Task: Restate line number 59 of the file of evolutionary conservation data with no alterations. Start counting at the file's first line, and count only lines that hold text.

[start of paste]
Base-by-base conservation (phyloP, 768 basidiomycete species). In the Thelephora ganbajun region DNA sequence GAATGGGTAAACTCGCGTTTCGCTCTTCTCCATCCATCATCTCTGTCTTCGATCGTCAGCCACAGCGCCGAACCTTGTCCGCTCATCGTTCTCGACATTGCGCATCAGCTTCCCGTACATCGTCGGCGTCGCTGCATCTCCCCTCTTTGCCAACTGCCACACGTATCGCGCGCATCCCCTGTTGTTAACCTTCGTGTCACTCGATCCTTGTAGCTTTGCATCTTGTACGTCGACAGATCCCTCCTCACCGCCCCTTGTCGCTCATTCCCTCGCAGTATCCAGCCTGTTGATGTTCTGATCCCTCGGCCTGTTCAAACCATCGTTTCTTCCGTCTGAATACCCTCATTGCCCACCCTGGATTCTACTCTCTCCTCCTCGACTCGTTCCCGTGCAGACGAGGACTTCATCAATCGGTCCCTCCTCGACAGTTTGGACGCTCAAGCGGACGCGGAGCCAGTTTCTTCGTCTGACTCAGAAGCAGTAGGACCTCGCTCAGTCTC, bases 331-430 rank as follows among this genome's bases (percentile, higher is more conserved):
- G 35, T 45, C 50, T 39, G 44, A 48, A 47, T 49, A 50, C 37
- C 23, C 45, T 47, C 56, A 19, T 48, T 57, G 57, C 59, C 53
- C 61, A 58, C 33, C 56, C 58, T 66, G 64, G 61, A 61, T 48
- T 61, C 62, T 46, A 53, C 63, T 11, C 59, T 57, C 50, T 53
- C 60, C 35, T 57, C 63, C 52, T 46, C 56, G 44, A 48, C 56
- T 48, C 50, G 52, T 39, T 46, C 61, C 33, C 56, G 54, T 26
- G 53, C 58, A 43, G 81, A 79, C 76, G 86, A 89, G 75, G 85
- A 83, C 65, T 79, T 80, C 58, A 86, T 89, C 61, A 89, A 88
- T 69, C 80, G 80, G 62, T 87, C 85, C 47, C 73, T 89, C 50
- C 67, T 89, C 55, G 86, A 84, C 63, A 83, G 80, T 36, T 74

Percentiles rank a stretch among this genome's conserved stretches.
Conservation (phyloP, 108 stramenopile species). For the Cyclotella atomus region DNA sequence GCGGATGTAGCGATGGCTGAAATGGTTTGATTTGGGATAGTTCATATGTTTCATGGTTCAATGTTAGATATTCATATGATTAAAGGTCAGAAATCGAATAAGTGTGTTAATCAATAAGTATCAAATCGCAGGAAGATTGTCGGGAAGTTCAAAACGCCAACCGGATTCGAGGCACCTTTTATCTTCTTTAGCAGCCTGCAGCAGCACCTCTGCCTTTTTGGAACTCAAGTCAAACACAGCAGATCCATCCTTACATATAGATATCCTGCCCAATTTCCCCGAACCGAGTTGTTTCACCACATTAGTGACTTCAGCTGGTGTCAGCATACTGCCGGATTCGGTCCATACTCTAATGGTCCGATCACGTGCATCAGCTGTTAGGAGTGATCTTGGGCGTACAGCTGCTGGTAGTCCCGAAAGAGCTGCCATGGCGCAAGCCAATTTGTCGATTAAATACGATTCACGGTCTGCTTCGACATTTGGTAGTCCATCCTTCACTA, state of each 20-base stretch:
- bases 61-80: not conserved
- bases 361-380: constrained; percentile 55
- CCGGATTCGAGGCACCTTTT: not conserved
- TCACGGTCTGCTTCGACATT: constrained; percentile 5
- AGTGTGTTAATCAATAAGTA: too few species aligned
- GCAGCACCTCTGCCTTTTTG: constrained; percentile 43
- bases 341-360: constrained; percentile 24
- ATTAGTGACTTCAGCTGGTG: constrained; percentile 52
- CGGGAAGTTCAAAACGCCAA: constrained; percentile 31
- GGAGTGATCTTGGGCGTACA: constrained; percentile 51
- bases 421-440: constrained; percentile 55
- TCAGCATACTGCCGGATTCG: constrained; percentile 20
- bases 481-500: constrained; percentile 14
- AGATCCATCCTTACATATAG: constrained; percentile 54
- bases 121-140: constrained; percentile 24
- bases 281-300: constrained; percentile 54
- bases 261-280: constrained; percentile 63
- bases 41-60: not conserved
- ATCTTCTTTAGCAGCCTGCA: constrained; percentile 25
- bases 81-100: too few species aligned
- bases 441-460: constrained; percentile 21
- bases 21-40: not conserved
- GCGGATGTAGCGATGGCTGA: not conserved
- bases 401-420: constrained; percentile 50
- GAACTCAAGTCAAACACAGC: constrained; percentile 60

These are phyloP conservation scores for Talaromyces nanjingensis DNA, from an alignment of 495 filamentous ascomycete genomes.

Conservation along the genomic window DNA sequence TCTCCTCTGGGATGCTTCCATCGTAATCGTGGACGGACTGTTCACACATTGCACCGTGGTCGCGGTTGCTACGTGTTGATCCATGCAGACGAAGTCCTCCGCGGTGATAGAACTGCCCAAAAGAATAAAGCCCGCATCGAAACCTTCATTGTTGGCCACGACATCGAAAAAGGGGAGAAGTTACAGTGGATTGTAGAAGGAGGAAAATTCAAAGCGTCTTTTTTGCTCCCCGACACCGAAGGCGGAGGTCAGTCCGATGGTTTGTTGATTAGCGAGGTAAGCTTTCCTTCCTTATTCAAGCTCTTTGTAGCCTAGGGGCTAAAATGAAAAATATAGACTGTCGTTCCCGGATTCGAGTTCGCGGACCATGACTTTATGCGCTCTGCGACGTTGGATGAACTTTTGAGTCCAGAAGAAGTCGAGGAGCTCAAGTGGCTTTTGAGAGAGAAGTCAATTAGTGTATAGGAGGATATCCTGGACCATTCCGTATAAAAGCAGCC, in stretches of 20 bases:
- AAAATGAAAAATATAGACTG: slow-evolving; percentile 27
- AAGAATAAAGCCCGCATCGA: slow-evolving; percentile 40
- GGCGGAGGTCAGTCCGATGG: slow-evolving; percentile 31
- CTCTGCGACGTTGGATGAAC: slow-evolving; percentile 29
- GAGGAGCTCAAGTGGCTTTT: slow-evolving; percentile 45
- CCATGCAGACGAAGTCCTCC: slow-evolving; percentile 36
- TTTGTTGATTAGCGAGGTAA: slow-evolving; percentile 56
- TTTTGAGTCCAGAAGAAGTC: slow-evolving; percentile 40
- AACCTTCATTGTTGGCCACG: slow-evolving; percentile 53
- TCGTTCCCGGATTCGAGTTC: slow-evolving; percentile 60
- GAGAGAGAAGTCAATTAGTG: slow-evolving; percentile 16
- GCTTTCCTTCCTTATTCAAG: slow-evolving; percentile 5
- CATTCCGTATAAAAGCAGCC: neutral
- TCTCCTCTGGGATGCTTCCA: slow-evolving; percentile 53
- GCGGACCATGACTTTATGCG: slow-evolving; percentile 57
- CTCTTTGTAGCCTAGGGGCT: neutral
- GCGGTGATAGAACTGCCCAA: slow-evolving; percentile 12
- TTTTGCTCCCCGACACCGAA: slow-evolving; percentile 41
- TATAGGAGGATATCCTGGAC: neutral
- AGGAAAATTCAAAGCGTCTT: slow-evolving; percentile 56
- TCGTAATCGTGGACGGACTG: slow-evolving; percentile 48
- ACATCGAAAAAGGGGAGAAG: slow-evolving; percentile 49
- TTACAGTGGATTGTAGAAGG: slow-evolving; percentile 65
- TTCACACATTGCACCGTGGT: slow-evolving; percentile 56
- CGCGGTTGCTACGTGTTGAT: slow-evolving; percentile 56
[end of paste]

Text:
- TATAGGAGGATATCCTGGAC: neutral